Sakura Salon – Beethoven’s Seventh Symphony 11/17/13

udwig van Beethoven’s Symphony No. 7 may be somewhat less omnipresent in popular culture than the Fifth or the Ninth, but it is a masterpiece nonetheless. Beethoven is known for his obsessive treatment of rhythm, and this work in particular overflows with rhythmic drive. Written in 1811, it premiered as part of a charity concert in 1813.

Later writers characterized the Seventh Symphony in various ways, but it is striking how many of the descriptions touch on its frenzy, approaching a bacchanal at times, and on its elements of dance. Richard Wagner’s poetic account is well known: “All tumult, all yearning and storming of the heart, become here the blissful insolence of joy, which carries us away with bacchanalian power through the roomy space of nature, through all the streams and seas of life, shouting in glad self-consciousness as we sound throughout the universe the daring strains of this human sphere-dance. The Symphony is the Apotheosis of the Dance itself: it is Dance in its highest aspect, the loftiest deed of bodily motion, incorporated into an ideal mold of tone.”

Many of the descriptions of this symphony focus on dance – is it a dance like a waltz or minuet? Not at all – but Beethoven’s genius in this is the incredible rhythmic vitality of the entire work. The drive of this symphony rarely stops. This is Beethoven, the ‘rock star’ of classical music.

The first movement begins with the longest introduction in all symphonic literature, traveling through what at the time were unique harmonic key relationships (what are F Major and C Major doing in a piece ostensibly in A Major?) until he settles on an unlikely transition to the main theme – alternating E’s between the flute and strings, until finally we dive headlong into the Vivace.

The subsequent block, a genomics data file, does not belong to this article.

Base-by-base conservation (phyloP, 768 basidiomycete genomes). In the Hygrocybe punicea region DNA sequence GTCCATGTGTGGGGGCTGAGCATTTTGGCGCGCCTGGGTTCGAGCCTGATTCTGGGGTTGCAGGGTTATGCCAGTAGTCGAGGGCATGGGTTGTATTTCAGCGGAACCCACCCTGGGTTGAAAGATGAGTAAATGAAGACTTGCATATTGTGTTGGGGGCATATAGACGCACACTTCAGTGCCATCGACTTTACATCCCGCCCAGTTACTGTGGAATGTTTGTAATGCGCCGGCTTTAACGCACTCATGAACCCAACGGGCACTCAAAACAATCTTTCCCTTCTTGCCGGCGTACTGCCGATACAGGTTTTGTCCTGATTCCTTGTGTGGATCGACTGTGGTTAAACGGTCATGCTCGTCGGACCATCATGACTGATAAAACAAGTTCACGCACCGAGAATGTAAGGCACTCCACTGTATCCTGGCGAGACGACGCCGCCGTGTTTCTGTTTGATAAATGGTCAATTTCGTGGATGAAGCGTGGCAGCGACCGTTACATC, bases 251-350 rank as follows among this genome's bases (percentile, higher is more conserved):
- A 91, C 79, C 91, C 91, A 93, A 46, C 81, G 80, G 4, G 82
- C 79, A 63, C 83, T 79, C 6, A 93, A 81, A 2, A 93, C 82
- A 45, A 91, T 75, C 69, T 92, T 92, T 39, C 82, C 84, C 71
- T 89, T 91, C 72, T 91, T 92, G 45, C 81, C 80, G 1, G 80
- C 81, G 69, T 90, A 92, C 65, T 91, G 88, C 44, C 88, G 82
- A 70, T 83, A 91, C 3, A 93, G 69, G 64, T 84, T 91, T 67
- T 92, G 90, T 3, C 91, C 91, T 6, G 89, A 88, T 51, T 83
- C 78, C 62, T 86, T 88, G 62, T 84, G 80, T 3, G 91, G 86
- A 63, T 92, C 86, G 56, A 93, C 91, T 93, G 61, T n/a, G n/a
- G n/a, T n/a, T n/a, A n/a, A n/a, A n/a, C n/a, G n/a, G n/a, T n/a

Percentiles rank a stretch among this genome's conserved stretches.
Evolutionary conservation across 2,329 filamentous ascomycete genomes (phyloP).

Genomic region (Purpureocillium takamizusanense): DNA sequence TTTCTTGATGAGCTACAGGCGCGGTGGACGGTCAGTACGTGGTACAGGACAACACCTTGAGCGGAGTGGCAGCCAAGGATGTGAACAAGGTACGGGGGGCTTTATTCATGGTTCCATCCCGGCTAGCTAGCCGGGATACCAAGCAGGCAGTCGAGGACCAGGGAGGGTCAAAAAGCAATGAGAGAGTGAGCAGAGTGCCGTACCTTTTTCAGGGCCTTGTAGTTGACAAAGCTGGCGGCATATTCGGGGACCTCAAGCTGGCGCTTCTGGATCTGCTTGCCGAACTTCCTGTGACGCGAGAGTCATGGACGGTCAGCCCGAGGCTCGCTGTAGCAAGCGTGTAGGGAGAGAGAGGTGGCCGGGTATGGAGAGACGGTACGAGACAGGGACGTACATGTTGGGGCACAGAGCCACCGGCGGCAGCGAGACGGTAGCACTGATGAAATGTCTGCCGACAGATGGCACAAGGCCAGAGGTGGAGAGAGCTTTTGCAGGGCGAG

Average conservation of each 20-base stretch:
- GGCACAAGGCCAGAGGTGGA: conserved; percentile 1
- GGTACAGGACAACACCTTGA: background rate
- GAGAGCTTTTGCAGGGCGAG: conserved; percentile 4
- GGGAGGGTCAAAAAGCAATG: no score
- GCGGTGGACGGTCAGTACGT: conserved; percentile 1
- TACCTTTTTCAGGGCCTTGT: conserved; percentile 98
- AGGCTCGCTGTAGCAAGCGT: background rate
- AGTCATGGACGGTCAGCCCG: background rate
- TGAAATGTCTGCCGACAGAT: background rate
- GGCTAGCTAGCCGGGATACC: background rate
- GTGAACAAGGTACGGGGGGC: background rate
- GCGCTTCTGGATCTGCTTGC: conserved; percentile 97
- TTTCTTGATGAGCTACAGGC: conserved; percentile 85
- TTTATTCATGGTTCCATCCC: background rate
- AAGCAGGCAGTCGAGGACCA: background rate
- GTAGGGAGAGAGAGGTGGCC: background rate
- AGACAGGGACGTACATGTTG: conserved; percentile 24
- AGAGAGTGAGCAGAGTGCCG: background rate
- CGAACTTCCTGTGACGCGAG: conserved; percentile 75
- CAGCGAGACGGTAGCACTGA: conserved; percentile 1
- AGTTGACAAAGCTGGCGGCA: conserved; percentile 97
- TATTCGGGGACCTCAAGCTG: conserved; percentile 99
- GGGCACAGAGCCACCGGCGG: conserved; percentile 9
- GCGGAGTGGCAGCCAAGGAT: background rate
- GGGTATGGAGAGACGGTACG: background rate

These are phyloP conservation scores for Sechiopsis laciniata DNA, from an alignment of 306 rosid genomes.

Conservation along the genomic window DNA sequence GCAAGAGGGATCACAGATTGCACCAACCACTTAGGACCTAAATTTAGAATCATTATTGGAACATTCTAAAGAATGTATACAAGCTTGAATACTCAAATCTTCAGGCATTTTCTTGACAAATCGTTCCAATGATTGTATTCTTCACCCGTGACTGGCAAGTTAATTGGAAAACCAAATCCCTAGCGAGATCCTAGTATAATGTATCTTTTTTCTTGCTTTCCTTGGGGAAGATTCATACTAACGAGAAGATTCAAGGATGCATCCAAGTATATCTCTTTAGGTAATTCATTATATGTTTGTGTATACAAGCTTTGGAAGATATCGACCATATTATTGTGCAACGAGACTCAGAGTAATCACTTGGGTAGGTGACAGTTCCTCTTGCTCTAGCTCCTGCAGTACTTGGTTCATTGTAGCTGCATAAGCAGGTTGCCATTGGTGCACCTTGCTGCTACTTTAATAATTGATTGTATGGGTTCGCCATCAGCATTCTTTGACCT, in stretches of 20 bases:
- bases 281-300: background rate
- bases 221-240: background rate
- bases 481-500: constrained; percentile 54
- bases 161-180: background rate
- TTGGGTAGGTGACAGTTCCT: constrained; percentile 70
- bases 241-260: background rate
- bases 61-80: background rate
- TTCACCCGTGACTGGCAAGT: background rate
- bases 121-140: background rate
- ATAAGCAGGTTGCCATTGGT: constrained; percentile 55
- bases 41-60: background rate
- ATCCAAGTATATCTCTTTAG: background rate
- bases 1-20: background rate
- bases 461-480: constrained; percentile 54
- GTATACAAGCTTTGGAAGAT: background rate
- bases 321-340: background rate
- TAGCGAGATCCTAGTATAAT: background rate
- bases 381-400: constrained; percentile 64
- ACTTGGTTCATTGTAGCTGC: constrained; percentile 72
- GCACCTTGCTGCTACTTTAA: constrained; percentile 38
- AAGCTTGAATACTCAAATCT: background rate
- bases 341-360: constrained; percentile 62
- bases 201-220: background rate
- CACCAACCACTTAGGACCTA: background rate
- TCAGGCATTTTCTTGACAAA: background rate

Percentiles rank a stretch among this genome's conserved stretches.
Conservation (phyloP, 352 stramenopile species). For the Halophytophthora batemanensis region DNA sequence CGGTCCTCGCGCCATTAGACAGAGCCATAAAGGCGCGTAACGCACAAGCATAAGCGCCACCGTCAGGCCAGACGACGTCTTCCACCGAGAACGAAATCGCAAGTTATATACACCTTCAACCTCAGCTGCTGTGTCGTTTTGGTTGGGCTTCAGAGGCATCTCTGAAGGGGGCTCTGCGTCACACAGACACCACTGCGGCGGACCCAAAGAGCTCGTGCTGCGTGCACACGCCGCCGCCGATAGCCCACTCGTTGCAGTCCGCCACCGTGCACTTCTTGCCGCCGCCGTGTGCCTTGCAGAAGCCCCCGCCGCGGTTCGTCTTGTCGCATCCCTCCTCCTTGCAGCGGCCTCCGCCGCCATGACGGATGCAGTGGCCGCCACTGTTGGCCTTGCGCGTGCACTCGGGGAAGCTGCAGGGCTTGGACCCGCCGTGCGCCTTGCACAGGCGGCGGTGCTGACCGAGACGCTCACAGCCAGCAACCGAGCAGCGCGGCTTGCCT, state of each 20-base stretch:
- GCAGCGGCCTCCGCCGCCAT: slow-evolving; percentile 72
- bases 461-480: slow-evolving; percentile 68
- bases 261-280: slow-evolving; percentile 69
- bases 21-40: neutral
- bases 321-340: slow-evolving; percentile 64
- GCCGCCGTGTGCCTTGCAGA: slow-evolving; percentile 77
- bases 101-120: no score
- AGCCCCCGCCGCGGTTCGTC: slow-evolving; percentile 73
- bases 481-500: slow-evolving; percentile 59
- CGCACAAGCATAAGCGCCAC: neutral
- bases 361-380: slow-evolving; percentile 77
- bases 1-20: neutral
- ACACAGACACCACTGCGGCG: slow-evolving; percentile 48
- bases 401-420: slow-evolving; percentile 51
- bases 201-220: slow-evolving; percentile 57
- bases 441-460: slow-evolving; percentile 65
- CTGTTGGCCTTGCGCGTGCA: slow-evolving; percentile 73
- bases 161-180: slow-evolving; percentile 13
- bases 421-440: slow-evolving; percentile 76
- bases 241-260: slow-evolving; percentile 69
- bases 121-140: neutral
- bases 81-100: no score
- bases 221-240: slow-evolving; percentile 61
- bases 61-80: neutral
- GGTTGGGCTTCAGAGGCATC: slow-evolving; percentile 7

The second movement is heartbreakingly beautiful and, unusual for a slow movement, was given an immediate encore at the symphony’s premiere. This work was later substituted in performances of other Beethoven symphonies throughout the century due to its popularity.

After the Allegretto, the Presto bursts into life. This has all the racing momentum of a typical Beethoven scherzo. It is twice interrupted by a slower Trio section (with another version of the long–short–short rhythmic pattern in its main theme) and yet its vitality seems irrepressible: a third and final attempt to establish the slower Trio theme is magnificently dismissed by five crisp orchestral chords. This scherzo is, however, in the ‘wrong’ key – the destabilising F major.

It is now the finale’s task to ram home the symphony’s tonic key, A major. The result is a magnificent bacchanal, pounding almost to a frenzy at the symphony’s seminal rhythmic pattern: long–short–short. The final build-up culminates in two huge full-orchestra climaxes, both marked triple forte – fff – the first time such an extreme dynamic had been used in orchestral music, and entirely appropriate for an ending that is both logical and dazzlingly affirmative.


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